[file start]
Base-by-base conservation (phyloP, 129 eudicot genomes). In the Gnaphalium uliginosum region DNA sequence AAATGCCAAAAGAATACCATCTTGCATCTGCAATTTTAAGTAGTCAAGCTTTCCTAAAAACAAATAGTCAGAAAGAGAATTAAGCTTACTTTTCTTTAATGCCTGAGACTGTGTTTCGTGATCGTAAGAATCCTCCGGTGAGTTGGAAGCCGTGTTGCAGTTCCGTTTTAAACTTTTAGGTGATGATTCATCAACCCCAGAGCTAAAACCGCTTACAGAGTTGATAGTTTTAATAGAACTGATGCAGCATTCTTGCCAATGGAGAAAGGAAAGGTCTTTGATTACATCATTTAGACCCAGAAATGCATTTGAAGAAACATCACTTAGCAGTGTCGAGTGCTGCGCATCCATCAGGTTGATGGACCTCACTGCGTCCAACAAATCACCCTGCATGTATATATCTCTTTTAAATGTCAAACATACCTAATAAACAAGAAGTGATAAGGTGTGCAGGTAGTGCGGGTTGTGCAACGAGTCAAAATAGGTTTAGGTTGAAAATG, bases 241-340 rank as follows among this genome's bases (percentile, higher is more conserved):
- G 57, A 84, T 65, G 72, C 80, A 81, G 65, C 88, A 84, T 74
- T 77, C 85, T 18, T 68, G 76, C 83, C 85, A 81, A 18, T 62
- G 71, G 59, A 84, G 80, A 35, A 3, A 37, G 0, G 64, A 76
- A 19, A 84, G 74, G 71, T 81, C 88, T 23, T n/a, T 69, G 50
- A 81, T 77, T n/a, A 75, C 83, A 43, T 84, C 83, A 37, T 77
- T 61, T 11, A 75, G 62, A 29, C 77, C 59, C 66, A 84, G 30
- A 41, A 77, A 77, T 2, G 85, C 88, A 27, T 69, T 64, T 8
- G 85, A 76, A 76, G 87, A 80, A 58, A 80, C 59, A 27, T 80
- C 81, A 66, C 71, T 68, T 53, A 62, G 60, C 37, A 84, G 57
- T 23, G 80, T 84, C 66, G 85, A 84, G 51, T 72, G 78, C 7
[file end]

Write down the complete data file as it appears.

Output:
Base-by-base conservation (phyloP, 129 eudicot genomes). In the Gnaphalium uliginosum region DNA sequence AAATGCCAAAAGAATACCATCTTGCATCTGCAATTTTAAGTAGTCAAGCTTTCCTAAAAACAAATAGTCAGAAAGAGAATTAAGCTTACTTTTCTTTAATGCCTGAGACTGTGTTTCGTGATCGTAAGAATCCTCCGGTGAGTTGGAAGCCGTGTTGCAGTTCCGTTTTAAACTTTTAGGTGATGATTCATCAACCCCAGAGCTAAAACCGCTTACAGAGTTGATAGTTTTAATAGAACTGATGCAGCATTCTTGCCAATGGAGAAAGGAAAGGTCTTTGATTACATCATTTAGACCCAGAAATGCATTTGAAGAAACATCACTTAGCAGTGTCGAGTGCTGCGCATCCATCAGGTTGATGGACCTCACTGCGTCCAACAAATCACCCTGCATGTATATATCTCTTTTAAATGTCAAACATACCTAATAAACAAGAAGTGATAAGGTGTGCAGGTAGTGCGGGTTGTGCAACGAGTCAAAATAGGTTTAGGTTGAAAATG, bases 241-340 rank as follows among this genome's bases (percentile, higher is more conserved):
- G 57, A 84, T 65, G 72, C 80, A 81, G 65, C 88, A 84, T 74
- T 77, C 85, T 18, T 68, G 76, C 83, C 85, A 81, A 18, T 62
- G 71, G 59, A 84, G 80, A 35, A 3, A 37, G 0, G 64, A 76
- A 19, A 84, G 74, G 71, T 81, C 88, T 23, T n/a, T 69, G 50
- A 81, T 77, T n/a, A 75, C 83, A 43, T 84, C 83, A 37, T 77
- T 61, T 11, A 75, G 62, A 29, C 77, C 59, C 66, A 84, G 30
- A 41, A 77, A 77, T 2, G 85, C 88, A 27, T 69, T 64, T 8
- G 85, A 76, A 76, G 87, A 80, A 58, A 80, C 59, A 27, T 80
- C 81, A 66, C 71, T 68, T 53, A 62, G 60, C 37, A 84, G 57
- T 23, G 80, T 84, C 66, G 85, A 84, G 51, T 72, G 78, C 7